No one wants to be a cliché. For some, it’s a cliché to talk to a therapist about your childhood experience with your parents. I often hear statements like:
“My parents did the best they could. I’m not going to blame them for my problems.”
These clients are showing compassion for their parents. Raising kids is a tough job and no one is going to get it right every day. I think it’s true that most of us, including parents, are doing the best we can. If we could do better, we would.
When clients talk about their childhood I also hear:
“That was a long time ago. I’ve moved on. And my parents have mellowed with age.”
Here’s my perspective on this.
Blaming parents: not good.
Avoiding the knowledge of how your parents impacted your life: also not good.
The problem with skipping this exploration is that one important person gets left out of the equation: you.
If you don’t care about how you experienced the world as a young child then probably no one (except your therapist!) cares about your child.
They are essentially abandoned by you and left with the message of “you are on your own and get over it.”
It might be easier to muster up some compassion from your overworked or stressed out parents than it is to feel compassion for your experience as a bewildered, clueless child who was trying to make sense of everything around you.
Why should we care about how we felt so many years ago? Isn’t that old news?
On a daily basis we don’t usually feel connected to our childhood self, and yet hundreds of compelling research studies show that there is a direct link between those experiences and our current life.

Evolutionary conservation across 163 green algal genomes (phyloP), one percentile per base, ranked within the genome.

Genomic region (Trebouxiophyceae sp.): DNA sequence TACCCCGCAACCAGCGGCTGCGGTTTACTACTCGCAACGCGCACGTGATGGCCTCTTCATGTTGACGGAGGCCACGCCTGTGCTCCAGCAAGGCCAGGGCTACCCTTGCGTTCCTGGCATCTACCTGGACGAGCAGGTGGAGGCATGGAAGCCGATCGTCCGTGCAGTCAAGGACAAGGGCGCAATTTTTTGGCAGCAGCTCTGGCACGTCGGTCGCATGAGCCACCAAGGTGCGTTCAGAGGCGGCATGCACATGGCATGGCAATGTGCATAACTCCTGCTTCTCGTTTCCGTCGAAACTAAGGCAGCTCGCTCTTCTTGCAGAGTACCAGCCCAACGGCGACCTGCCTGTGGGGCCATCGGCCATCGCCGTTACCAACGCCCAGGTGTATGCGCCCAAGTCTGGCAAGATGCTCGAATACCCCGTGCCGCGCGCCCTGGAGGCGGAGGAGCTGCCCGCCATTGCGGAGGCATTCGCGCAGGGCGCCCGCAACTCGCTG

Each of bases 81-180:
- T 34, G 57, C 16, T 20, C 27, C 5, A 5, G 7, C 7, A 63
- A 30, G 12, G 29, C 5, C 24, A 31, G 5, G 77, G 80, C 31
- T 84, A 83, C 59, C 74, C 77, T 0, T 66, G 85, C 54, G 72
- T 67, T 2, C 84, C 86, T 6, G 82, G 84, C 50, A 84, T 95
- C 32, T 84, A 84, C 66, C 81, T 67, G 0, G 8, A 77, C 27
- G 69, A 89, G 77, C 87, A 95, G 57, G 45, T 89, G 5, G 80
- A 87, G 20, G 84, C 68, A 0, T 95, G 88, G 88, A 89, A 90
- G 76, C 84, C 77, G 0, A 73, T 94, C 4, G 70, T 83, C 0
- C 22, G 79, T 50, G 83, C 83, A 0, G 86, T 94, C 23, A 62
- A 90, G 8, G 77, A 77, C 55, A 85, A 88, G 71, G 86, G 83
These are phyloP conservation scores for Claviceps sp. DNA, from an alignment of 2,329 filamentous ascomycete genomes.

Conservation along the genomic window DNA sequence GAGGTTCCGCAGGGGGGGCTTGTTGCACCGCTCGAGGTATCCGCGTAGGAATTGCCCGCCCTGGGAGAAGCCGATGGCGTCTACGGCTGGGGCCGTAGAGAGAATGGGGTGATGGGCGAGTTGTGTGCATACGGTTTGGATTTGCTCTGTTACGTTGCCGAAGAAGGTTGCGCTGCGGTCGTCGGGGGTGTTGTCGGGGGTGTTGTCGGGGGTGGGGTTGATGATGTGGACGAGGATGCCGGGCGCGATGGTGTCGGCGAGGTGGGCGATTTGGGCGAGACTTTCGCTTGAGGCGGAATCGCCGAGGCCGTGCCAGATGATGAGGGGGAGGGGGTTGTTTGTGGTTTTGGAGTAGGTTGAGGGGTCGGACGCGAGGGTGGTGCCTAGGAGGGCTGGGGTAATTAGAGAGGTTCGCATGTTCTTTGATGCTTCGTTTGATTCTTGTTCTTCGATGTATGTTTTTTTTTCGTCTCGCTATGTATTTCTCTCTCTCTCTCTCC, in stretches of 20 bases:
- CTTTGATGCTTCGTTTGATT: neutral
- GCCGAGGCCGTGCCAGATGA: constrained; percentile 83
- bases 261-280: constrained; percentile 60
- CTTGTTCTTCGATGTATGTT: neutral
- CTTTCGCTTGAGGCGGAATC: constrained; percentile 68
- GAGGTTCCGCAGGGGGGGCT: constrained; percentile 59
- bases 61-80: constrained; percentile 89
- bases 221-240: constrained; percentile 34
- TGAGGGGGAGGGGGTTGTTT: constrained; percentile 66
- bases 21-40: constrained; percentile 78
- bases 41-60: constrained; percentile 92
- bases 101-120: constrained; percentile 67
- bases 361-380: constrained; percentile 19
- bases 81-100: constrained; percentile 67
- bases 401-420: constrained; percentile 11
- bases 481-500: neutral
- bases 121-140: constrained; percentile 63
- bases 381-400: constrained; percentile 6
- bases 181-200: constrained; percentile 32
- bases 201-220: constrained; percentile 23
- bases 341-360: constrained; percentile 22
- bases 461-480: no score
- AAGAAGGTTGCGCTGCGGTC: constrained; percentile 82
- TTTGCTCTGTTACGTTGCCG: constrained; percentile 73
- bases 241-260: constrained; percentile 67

For example, a famous researcher at Harvard University named George Valliant completed the largest ever study on this topic in 2007. He spent $25 million following a group of male Harvard graduates for 75 years.
Among his many findings were that men who had warm childhood relationships with their mothers did better. They earned an average of $87,000 more per year, were more effective at work, and had much less dementia in old age.
Men who had warm childhood relationships with their fathers had less adult anxiety, greater enjoyment of vacations, and increased “life satisfaction.”
This doesn’t mean we are doomed to unhappiness if we missed out on experiencing some warm relationships with our parents as a child.
But to improve our adult happiness we need to understand the misguided messages we picked up along the way. And that requires figuring out what those messages are.
In my experience as an LGBTQ therapist, the most common mistaken message that we picked up as children was:
“There must be something wrong with me because my parents (or siblings or peers) treated me with X.” “X” equals a place where our feelings got hurt.”
As adults looking back we can see that our parents were cold or cranky because of their own stressors, but that’s beyond the mental capacity of kids. Kids only know how to take it personally. And that kid is usually still within us.
In therapy we make sure that the kid inside gets to hear the new, truer information: that we are good enough.